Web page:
Moving in closer, I photographed some of the details: the balconies edged with stone railings that ran in a long line across the facade, and the carved stonework over the massive main entry doors set at the end of a narrow stone bridge leading over the dry grassy moat. Then I crossed that same bridge myself and went in.
I’d been warned by Denise that the château was now a museum, but in my mind I’d pictured something much like Hampton Court—rooms made to look as they’d looked in the past, with paneled beds and tapestries and those great portraits in which all the faces looked so much the same that to tell them apart was a challenge. But this wasn’t anything like that. The château had been entirely repurposed as a museum of archaeology, the old rooms all refitted with exhibits showing finds from Paleolithic times through the Bronze and Iron Ages, and the Romans to the early Modern era. They were probably important finds, but honestly I paid them no attention. I was more absorbed in searching out the little plaques explaining what the rooms had been originally, and in finding features that appeared to have survived unchanged, most notably the stairwells with their stone steps and their intricately vaulted stone-and-redbrick walls and ceilings, and the leaded windows looking out towards the central courtyard.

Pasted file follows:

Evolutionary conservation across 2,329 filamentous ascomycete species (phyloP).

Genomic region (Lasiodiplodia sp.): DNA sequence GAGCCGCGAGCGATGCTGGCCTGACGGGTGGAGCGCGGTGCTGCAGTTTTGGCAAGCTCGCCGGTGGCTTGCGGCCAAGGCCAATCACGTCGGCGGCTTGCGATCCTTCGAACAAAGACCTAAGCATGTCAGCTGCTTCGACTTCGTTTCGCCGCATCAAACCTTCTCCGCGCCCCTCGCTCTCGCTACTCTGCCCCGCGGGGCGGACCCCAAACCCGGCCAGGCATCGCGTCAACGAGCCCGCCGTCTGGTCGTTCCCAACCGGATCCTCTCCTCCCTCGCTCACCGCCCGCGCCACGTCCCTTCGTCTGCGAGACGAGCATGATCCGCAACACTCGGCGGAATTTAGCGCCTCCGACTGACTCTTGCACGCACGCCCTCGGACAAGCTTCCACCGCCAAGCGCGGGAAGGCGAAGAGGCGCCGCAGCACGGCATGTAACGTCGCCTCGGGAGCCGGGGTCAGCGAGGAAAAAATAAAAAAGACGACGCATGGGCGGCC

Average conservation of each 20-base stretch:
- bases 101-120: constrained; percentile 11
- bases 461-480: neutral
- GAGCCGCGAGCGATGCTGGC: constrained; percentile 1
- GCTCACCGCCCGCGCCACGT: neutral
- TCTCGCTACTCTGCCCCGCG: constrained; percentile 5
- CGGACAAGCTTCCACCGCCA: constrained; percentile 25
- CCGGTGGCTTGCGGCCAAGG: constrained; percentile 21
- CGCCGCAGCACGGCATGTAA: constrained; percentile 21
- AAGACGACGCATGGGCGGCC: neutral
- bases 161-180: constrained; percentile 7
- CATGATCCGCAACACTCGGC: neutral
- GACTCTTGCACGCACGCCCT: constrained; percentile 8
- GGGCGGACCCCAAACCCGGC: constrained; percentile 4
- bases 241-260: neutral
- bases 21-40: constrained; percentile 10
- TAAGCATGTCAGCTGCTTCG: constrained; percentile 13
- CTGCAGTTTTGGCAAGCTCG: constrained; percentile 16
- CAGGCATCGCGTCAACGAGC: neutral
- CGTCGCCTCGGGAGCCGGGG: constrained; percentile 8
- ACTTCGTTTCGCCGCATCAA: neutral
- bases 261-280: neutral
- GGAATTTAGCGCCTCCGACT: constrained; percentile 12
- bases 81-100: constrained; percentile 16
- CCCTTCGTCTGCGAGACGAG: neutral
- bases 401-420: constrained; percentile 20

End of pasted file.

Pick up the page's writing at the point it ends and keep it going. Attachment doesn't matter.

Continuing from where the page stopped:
I liked courtyards—the sense of seclusion, of echoing quiet and peace—and this one, when I managed to make my way out to it, wrapped me in all the sensations I loved. The château itself wasn’t square; it was more an elongated pentagon, meaning the courtyard had five high enclosing sides shutting it off from the commonplace world. Four of these had beautiful cloister-like repeating arches with more arches above them, four stories of glittering windows surrounded by pale stone and edged in red brick, with round towers to mark the interior stairwells set into each corner. The fifth side of the courtyard, most lovely of all, was the wall of a chapel, with windows more beautiful than all the others, tall windows of restful green glass that soared heavenward inside their frames of stone tracery.
I had the whole courtyard alone to myself, and I could have explored any part of it, but I was drawn to that chapel, which inside was even more impressive—long and filled with quiet light from those tall narrow windows, and designed so that the vaulted ceiling’s weight was borne entirely by the walls so there were no supporting columns needed here to spoil the perfect open beauty of the nave. A huge rose window filled the western wall, but at some point it had been covered over from the outside and its glass had been removed to show the stone of what I guessed to be the wall of some addition to the castle, though the sunburst wheel of intricate stone tracery remained. And best of all, at least for me, where once the altar would have been there stood a glassed-in case that housed a model of the château, built in miniature.